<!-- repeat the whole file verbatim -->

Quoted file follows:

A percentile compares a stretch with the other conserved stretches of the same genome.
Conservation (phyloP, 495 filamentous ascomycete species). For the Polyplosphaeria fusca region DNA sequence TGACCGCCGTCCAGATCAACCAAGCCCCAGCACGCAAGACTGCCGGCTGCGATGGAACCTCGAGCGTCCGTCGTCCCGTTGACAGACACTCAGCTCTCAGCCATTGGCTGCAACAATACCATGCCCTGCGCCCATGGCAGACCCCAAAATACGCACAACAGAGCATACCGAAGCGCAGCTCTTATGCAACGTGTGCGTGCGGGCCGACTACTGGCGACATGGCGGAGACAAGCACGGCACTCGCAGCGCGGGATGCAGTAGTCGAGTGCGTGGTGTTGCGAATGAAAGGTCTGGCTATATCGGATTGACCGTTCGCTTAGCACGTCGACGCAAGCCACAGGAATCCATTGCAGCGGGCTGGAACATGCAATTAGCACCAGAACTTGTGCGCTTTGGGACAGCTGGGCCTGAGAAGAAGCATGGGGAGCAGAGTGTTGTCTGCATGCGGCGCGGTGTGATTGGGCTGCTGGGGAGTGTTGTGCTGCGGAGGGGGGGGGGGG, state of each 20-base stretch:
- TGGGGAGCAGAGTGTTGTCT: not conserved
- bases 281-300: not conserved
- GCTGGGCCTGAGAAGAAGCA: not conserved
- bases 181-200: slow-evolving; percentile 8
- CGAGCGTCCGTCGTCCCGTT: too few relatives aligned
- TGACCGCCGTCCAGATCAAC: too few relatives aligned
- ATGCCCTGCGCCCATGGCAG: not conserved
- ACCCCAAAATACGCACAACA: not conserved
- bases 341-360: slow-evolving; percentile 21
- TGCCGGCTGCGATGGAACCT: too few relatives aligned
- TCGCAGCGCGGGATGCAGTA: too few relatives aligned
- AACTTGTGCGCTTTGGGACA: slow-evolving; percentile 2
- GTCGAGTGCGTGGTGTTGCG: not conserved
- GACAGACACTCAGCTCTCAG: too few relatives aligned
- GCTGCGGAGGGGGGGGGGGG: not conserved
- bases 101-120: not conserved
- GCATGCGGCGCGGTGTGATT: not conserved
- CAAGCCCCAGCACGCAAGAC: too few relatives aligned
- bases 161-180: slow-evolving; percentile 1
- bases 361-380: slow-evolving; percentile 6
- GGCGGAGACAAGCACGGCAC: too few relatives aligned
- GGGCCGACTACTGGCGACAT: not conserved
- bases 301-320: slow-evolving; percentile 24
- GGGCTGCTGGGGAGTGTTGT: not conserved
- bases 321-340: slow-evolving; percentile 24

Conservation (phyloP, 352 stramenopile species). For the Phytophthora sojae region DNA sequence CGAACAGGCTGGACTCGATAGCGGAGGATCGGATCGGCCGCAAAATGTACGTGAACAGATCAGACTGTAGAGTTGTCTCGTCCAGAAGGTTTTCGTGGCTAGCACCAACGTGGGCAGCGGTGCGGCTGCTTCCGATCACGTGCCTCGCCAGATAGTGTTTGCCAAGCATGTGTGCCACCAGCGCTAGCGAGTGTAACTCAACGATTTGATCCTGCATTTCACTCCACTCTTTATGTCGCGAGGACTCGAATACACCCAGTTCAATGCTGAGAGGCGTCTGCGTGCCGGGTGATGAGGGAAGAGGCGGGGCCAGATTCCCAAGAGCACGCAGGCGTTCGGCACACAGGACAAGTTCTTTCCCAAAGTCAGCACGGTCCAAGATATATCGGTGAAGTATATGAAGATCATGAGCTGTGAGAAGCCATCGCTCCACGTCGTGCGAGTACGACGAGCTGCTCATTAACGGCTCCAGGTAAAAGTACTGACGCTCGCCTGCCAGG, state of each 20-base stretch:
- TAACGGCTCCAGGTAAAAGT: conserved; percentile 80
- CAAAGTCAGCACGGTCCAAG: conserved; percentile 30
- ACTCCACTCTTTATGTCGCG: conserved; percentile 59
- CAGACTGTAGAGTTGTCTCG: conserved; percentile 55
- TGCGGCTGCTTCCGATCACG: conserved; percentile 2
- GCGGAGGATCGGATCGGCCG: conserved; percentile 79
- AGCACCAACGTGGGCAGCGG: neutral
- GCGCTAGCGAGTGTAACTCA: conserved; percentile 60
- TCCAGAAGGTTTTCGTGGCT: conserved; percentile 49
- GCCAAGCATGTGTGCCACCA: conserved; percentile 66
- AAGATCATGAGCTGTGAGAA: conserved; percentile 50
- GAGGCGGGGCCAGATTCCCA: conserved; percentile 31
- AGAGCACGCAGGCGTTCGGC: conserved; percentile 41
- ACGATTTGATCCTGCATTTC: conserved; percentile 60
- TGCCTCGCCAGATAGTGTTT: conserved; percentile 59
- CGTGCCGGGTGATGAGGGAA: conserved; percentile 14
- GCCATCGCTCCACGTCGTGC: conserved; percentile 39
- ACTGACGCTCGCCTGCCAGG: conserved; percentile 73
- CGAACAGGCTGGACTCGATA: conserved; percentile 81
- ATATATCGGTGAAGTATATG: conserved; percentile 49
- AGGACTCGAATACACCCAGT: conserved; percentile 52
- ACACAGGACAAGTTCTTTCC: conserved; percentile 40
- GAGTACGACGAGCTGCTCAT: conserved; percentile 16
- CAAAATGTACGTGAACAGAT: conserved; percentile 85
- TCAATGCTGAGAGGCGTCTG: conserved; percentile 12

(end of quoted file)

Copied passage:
A percentile compares a stretch with the other conserved stretches of the same genome.
Conservation (phyloP, 495 filamentous ascomycete species). For the Polyplosphaeria fusca region DNA sequence TGACCGCCGTCCAGATCAACCAAGCCCCAGCACGCAAGACTGCCGGCTGCGATGGAACCTCGAGCGTCCGTCGTCCCGTTGACAGACACTCAGCTCTCAGCCATTGGCTGCAACAATACCATGCCCTGCGCCCATGGCAGACCCCAAAATACGCACAACAGAGCATACCGAAGCGCAGCTCTTATGCAACGTGTGCGTGCGGGCCGACTACTGGCGACATGGCGGAGACAAGCACGGCACTCGCAGCGCGGGATGCAGTAGTCGAGTGCGTGGTGTTGCGAATGAAAGGTCTGGCTATATCGGATTGACCGTTCGCTTAGCACGTCGACGCAAGCCACAGGAATCCATTGCAGCGGGCTGGAACATGCAATTAGCACCAGAACTTGTGCGCTTTGGGACAGCTGGGCCTGAGAAGAAGCATGGGGAGCAGAGTGTTGTCTGCATGCGGCGCGGTGTGATTGGGCTGCTGGGGAGTGTTGTGCTGCGGAGGGGGGGGGGGG, state of each 20-base stretch:
- TGGGGAGCAGAGTGTTGTCT: not conserved
- bases 281-300: not conserved
- GCTGGGCCTGAGAAGAAGCA: not conserved
- bases 181-200: slow-evolving; percentile 8
- CGAGCGTCCGTCGTCCCGTT: too few relatives aligned
- TGACCGCCGTCCAGATCAAC: too few relatives aligned
- ATGCCCTGCGCCCATGGCAG: not conserved
- ACCCCAAAATACGCACAACA: not conserved
- bases 341-360: slow-evolving; percentile 21
- TGCCGGCTGCGATGGAACCT: too few relatives aligned
- TCGCAGCGCGGGATGCAGTA: too few relatives aligned
- AACTTGTGCGCTTTGGGACA: slow-evolving; percentile 2
- GTCGAGTGCGTGGTGTTGCG: not conserved
- GACAGACACTCAGCTCTCAG: too few relatives aligned
- GCTGCGGAGGGGGGGGGGGG: not conserved
- bases 101-120: not conserved
- GCATGCGGCGCGGTGTGATT: not conserved
- CAAGCCCCAGCACGCAAGAC: too few relatives aligned
- bases 161-180: slow-evolving; percentile 1
- bases 361-380: slow-evolving; percentile 6
- GGCGGAGACAAGCACGGCAC: too few relatives aligned
- GGGCCGACTACTGGCGACAT: not conserved
- bases 301-320: slow-evolving; percentile 24
- GGGCTGCTGGGGAGTGTTGT: not conserved
- bases 321-340: slow-evolving; percentile 24

Conservation (phyloP, 352 stramenopile species). For the Phytophthora sojae region DNA sequence CGAACAGGCTGGACTCGATAGCGGAGGATCGGATCGGCCGCAAAATGTACGTGAACAGATCAGACTGTAGAGTTGTCTCGTCCAGAAGGTTTTCGTGGCTAGCACCAACGTGGGCAGCGGTGCGGCTGCTTCCGATCACGTGCCTCGCCAGATAGTGTTTGCCAAGCATGTGTGCCACCAGCGCTAGCGAGTGTAACTCAACGATTTGATCCTGCATTTCACTCCACTCTTTATGTCGCGAGGACTCGAATACACCCAGTTCAATGCTGAGAGGCGTCTGCGTGCCGGGTGATGAGGGAAGAGGCGGGGCCAGATTCCCAAGAGCACGCAGGCGTTCGGCACACAGGACAAGTTCTTTCCCAAAGTCAGCACGGTCCAAGATATATCGGTGAAGTATATGAAGATCATGAGCTGTGAGAAGCCATCGCTCCACGTCGTGCGAGTACGACGAGCTGCTCATTAACGGCTCCAGGTAAAAGTACTGACGCTCGCCTGCCAGG, state of each 20-base stretch:
- TAACGGCTCCAGGTAAAAGT: conserved; percentile 80
- CAAAGTCAGCACGGTCCAAG: conserved; percentile 30
- ACTCCACTCTTTATGTCGCG: conserved; percentile 59
- CAGACTGTAGAGTTGTCTCG: conserved; percentile 55
- TGCGGCTGCTTCCGATCACG: conserved; percentile 2
- GCGGAGGATCGGATCGGCCG: conserved; percentile 79
- AGCACCAACGTGGGCAGCGG: neutral
- GCGCTAGCGAGTGTAACTCA: conserved; percentile 60
- TCCAGAAGGTTTTCGTGGCT: conserved; percentile 49
- GCCAAGCATGTGTGCCACCA: conserved; percentile 66
- AAGATCATGAGCTGTGAGAA: conserved; percentile 50
- GAGGCGGGGCCAGATTCCCA: conserved; percentile 31
- AGAGCACGCAGGCGTTCGGC: conserved; percentile 41
- ACGATTTGATCCTGCATTTC: conserved; percentile 60
- TGCCTCGCCAGATAGTGTTT: conserved; percentile 59
- CGTGCCGGGTGATGAGGGAA: conserved; percentile 14
- GCCATCGCTCCACGTCGTGC: conserved; percentile 39
- ACTGACGCTCGCCTGCCAGG: conserved; percentile 73
- CGAACAGGCTGGACTCGATA: conserved; percentile 81
- ATATATCGGTGAAGTATATG: conserved; percentile 49
- AGGACTCGAATACACCCAGT: conserved; percentile 52
- ACACAGGACAAGTTCTTTCC: conserved; percentile 40
- GAGTACGACGAGCTGCTCAT: conserved; percentile 16
- CAAAATGTACGTGAACAGAT: conserved; percentile 85
- TCAATGCTGAGAGGCGTCTG: conserved; percentile 12